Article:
The journey – a pursuit of acorn understanding – starts on a cliff in Big Sur, wends all the way to a hot dog stand by the train tracks in Martinez, and climbs into the redwoods above Oakland.
It’s a trip that has history and myth, identity and environmentalism, fine dining and simple sustenance, and one that travels to the heart of what can be called California’s earliest cuisine.
The bread that inspired the trek was a revelation in a 12-course Taste of Big Sur meal at Sierra Mar restaurant in the Post Ranch Inn, overlooking the Pacific Ocean.
The nutty, earthy, almost indulgent bread, slathered with heritage pork fat, exudes the native terroir theme that unites the menu. But it also demands an ungodly amount of work.
The restaurant’s executive chef, John Cox, doesn’t bear that burden. He’s found a woman who does all that for him. Her invoices threw off his bookkeepers, though – they couldn’t believe their Zagat-celebrated chef was buying products from a place called Hot Dog Depot.
Korean immigrant Sue Chin and her husband have owned and operated the Martinez spot for nearly two decades. Raiders Hall of Fame coach John Madden has made it known he comes for the chili. Fewer folks come for wedges of the Korean-inspired sweet acorn quick bread or the acorn flour, which Chin sells in 1-pound bags for $19.
Her process is to soak the acorns in buckets until they float, cut the husks, dry them in her commercial oven, peel them, then soak them again, changing the water until it remains clear – which takes a week – before cooking them in the oven and grinding them into a fine powder with her Vitamix.
“So many days,” she says. “A lot of work, (which is) why nobody does it.”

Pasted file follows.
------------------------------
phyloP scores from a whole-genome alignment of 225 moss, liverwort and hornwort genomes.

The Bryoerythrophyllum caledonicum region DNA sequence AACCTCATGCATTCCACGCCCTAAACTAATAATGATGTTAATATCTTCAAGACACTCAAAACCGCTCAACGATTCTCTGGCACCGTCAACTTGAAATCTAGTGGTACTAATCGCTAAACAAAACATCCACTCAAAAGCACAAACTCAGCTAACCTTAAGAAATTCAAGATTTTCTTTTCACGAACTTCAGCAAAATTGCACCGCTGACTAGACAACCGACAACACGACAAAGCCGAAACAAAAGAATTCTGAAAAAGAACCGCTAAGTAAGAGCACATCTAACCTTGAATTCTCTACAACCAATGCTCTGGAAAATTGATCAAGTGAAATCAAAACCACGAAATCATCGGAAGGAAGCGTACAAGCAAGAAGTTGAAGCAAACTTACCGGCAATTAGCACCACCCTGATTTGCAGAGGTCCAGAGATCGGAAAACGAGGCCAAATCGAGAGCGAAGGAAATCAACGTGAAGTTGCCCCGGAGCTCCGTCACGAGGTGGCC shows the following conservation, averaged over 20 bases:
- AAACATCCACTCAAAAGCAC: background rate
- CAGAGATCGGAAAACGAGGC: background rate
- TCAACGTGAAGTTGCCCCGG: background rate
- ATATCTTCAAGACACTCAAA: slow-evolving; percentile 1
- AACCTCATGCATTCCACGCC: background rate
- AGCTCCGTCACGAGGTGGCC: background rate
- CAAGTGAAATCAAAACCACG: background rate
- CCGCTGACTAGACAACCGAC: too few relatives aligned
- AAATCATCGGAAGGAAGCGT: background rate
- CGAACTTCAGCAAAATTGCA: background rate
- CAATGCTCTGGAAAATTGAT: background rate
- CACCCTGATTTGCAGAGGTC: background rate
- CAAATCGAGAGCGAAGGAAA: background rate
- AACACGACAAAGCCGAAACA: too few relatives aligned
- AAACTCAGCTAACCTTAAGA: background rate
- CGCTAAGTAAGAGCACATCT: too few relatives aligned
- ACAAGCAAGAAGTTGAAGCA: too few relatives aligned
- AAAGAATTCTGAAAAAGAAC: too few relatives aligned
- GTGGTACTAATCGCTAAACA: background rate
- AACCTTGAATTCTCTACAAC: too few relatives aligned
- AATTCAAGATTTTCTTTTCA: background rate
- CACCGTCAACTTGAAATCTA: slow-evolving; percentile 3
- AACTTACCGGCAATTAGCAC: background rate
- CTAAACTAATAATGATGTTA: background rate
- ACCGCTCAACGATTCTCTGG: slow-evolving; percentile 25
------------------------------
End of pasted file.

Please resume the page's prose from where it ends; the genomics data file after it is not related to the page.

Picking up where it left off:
Cox isn’t the only high-pedigree buyer. Clients for the flour include the Curious Kumquat restaurant in Silver City, N.M., and hot spot Momofuku in New York.
While Momofuko is one of the trendiest restaurants in the world, Hot Dog Depot feels rather timeless. On this acorn odyssey, that’s only appropriate, because the oak and its acorns were prominent thousands of years ago.
In January, deep in the forests of Redwood Regional Park and next to a large oak tree, ethnobotanist Jolie Lonner Egert led a group of people gathered for Tu B’Shevat, a sort of Jewish Arbor Day, in sampling bay nut truffles – espresso-flavored bites that you’d think were caffeinated chocolate but in fact are made of acorn flour, sugar, salt and coconut oil.
Egert is enthusiastic about all sorts of native species – on this walk she extols the virtues of soap root, wild blackberries and mugwort – but she’s nuts about acorns in particular.
“I love oaks,” she says. “They were the original California cuisine.”
While the mini, acorn-shaped sweet muffins she produced next brought gasps of appreciation from the kids in the group, she rattled off the proud provenance of the oak tree, citing one tree’s role as an oracle in ancient Mesopotamia and the tree’s affiliation with both Zeus and Thor.
She seems most inspired by the Native American relationship with the species, pointing out that a good 75 percent of Californian tribes ate acorns every day.